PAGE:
If you don’t want to type everything with the edge of your thumb, the USB-C port on the bottom of the board provides terminal access. A really nice touch is that the badge also enumerates as USB mass storage, providing access to the readme file as well as a way to load new animations, images, and BASIC programs.

These things must have been a huge hassle to assemble. The keyboard is attached with some clear sticky mounting squares and two tiny screws that thread into holes on the faceplace. That’s not the hard part… the cable threads through a hole, loops somewhere under the stackup, and then snaps into a connector on the board. Four screw bosses hold the acrylic in place, and the two screens adhere to the spacer layer of acrylic. Taking it apart we get a nice look at the underside of the laser-etched acrylic.

An STM32F412RET6 is at the heart of the design. There are far fewer LED than in previous years so there is no dedicated LED driver. The choice there was to use APA-102 RGB LEDs which are driven with simple SPI signals. If you’re wondering about the cuttable traces seen in gold, [Zapp] says he uses them while prototyping the badges in case components need to be rerouted. Normally they’d be hidden, but since the board is covered by acrylic he left them in on the production board.

That beefy QR code? Yeah, it resolves to a sketchy URL:

Further investigation shows it leads to a 302 “moved temporarily” redirect which goes… and you’ve probably already guessed this… to a video of our friend Richard Paul Astley.

The Game, the Culture, the Goodies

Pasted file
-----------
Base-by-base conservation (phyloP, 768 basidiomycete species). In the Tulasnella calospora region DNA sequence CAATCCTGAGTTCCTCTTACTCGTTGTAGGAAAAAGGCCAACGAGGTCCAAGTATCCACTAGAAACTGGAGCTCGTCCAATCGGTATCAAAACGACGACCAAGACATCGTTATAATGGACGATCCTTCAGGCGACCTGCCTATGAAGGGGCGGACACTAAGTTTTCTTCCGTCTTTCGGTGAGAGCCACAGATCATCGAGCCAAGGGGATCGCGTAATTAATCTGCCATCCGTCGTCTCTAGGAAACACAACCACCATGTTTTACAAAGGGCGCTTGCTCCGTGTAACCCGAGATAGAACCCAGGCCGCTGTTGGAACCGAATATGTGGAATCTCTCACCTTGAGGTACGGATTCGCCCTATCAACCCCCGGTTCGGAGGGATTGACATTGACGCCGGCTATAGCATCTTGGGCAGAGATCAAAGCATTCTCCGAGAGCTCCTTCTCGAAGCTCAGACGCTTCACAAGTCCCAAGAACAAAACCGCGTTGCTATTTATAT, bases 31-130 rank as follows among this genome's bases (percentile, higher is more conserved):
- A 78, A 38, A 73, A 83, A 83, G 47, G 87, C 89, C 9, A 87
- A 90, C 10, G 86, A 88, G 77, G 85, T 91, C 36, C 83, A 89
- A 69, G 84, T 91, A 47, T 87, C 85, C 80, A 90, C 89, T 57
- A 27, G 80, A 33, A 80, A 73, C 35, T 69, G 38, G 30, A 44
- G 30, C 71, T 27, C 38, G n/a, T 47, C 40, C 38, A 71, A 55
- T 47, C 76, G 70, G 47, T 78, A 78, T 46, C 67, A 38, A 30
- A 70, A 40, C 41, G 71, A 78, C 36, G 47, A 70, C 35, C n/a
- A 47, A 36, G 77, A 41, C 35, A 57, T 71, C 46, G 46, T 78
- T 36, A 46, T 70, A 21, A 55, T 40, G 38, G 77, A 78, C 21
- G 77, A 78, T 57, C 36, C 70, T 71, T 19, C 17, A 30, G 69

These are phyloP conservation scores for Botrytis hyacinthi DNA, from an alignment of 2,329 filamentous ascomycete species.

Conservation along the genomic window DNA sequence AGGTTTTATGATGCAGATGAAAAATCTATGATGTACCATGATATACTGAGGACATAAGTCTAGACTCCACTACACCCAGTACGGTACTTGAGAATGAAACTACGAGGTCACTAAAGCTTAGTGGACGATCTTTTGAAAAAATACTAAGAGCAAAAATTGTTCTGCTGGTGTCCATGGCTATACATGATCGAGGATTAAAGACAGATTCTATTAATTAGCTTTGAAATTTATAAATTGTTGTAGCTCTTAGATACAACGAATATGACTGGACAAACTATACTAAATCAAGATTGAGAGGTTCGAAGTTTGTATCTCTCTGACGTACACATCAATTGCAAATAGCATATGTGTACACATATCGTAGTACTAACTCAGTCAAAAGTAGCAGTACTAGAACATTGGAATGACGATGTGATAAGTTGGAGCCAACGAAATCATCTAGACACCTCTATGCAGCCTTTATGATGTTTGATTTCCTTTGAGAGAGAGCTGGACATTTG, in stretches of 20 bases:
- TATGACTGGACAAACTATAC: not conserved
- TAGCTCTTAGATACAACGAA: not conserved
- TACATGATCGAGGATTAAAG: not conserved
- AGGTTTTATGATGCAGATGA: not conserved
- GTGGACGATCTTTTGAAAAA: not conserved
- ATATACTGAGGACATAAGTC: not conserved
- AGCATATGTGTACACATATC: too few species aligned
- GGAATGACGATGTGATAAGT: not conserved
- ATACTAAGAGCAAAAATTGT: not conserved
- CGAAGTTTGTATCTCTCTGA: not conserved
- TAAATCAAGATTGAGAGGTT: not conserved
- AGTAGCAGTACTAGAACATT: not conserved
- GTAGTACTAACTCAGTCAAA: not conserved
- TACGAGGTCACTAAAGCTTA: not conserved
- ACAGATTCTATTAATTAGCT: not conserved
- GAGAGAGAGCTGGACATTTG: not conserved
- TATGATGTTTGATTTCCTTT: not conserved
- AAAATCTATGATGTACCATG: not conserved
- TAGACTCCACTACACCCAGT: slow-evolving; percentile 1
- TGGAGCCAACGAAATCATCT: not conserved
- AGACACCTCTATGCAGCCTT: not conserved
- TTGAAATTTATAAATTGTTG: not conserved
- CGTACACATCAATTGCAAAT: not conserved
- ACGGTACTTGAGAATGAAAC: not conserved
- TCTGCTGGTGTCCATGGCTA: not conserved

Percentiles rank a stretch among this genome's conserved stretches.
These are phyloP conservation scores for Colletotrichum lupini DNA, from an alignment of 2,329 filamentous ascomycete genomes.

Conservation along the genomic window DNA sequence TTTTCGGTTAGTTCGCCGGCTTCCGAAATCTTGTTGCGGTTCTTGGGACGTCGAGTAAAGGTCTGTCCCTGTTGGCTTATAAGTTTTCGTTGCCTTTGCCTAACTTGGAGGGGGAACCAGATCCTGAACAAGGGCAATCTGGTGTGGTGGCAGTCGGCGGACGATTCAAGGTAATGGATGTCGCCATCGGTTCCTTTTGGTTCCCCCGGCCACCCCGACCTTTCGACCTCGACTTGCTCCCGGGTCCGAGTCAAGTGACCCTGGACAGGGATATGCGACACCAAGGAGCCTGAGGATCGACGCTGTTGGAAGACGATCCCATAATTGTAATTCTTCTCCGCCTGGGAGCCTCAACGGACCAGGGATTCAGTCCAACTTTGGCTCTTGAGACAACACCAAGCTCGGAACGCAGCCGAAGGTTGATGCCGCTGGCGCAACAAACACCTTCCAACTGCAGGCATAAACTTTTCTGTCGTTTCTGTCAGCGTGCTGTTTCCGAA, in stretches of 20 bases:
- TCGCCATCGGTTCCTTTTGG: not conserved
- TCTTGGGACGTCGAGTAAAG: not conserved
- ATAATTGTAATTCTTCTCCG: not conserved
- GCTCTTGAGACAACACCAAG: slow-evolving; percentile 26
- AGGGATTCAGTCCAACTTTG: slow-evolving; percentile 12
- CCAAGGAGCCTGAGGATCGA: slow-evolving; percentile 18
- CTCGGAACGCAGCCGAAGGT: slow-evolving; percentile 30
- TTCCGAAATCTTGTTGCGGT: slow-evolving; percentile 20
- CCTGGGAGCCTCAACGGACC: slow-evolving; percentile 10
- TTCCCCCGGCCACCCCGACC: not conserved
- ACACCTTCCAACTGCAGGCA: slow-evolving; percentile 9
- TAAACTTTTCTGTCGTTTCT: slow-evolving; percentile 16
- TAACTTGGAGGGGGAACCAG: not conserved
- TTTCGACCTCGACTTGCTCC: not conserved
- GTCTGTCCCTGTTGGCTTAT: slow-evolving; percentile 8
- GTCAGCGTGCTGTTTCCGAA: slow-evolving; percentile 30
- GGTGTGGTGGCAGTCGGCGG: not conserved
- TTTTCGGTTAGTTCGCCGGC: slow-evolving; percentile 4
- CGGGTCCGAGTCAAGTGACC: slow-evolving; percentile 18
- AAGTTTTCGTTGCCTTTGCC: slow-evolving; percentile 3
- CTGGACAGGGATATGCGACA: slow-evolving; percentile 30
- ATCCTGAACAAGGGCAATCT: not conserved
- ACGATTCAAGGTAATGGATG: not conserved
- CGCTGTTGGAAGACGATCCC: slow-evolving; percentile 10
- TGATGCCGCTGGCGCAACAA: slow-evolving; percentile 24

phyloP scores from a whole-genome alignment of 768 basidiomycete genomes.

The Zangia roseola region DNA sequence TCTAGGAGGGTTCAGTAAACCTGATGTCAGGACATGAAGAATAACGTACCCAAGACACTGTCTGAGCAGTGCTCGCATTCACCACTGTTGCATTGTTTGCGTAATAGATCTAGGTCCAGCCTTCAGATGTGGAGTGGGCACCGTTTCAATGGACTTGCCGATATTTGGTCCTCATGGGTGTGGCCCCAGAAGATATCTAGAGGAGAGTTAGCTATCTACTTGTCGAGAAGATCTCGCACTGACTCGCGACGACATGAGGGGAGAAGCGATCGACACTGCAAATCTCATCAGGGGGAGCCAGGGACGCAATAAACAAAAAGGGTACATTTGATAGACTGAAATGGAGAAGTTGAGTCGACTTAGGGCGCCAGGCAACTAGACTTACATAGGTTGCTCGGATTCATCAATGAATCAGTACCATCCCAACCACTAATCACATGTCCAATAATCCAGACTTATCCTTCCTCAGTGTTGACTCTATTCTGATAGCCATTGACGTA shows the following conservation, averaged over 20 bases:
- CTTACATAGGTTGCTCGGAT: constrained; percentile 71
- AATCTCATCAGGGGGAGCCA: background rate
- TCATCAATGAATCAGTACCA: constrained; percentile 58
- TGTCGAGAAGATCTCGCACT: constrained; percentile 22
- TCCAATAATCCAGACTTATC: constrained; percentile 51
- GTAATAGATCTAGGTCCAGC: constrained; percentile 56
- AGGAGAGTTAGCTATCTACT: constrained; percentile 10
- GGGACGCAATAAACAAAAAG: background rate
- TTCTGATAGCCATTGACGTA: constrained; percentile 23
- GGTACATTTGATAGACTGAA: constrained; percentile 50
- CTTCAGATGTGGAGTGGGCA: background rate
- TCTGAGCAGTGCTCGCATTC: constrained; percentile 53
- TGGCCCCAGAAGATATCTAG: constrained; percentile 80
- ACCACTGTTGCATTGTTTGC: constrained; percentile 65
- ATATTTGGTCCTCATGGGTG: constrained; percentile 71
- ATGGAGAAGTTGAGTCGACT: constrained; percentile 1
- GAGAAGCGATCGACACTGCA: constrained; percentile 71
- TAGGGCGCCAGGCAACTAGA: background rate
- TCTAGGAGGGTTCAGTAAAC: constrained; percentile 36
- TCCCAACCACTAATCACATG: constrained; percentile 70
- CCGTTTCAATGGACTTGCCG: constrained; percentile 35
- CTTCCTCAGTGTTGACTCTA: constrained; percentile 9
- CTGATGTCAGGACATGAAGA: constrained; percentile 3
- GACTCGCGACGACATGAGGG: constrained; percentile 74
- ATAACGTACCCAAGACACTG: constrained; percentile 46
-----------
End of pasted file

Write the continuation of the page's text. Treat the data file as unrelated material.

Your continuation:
The real fun of these badges are the puzzles and interactive activities wrapped inside the firmware. I haven’t had time to dive into those but they are as present as in all previous years, including a public Slack channel where friend exchanges can be done to unlock challenges within. A few guidelines for the capture the flag are mentioned on the project’s documentation page.

The AND!XOR badge is always one of the hottest unofficial DEF CON badges for collectors and this year is no different. Except of course it’s all extremely different since DC is actually cancelled and we’re all socially distancing. How do you distribute hundreds of badges when nobody is centrally located?

As always, they produced a few hundred of these badges. Some of them were sold, but most of the badges were given away for free, underwritten by the companies that sponsored this badge. The distribution scheme for the free badges was an awesome one, sending caches of badges to trusted hackers in locations all over North America which were then given to people who solved challenges or were “doing great hacker things”.

I can’t wrap up this review without mentioning how the badge was wrapped when it arrived. This stretchy sleeve provided a bit of padding around the anti-static bag and can be used as a pandemic mask. But look closely, you’ll see this is custom printed material that includes the silhouette of each of the AND!XOR badges that came before this. It’s unique, incredibly awesome, and a testament to the team’s devotion to making everything about their badges awesome because just because they can.

Posted in AND!XOR, badge, badgelife, cons, DEF CON, defcon 28, hardware | Leave a comment

Separation Between WiFi and Bluetooth Broken by the Spectra Co-Existence Attack

This year, at DEF CON 28 DEF CON Safe Mode, security researchers [Jiska Classen] and [Francesco Gringoli] gave a talk about inter-chip privilege escalation using wireless coexistence mechanisms. The title is catchy, sure, but what exactly is this about?

To understand this security flaw, or group of security flaws, we first need to know what wireless coexistence mechanisms are. Modern devices can support cellular and non-cellular wireless communications standards at the same time (LTE, WiFi, Bluetooth). Given the desired miniaturization of our devices, the different subsystems that support these communication technologies must reside in very close physical proximity within the device (in-device coexistence). The resulting high level of reciprocal leakage can at times cause considerable interference.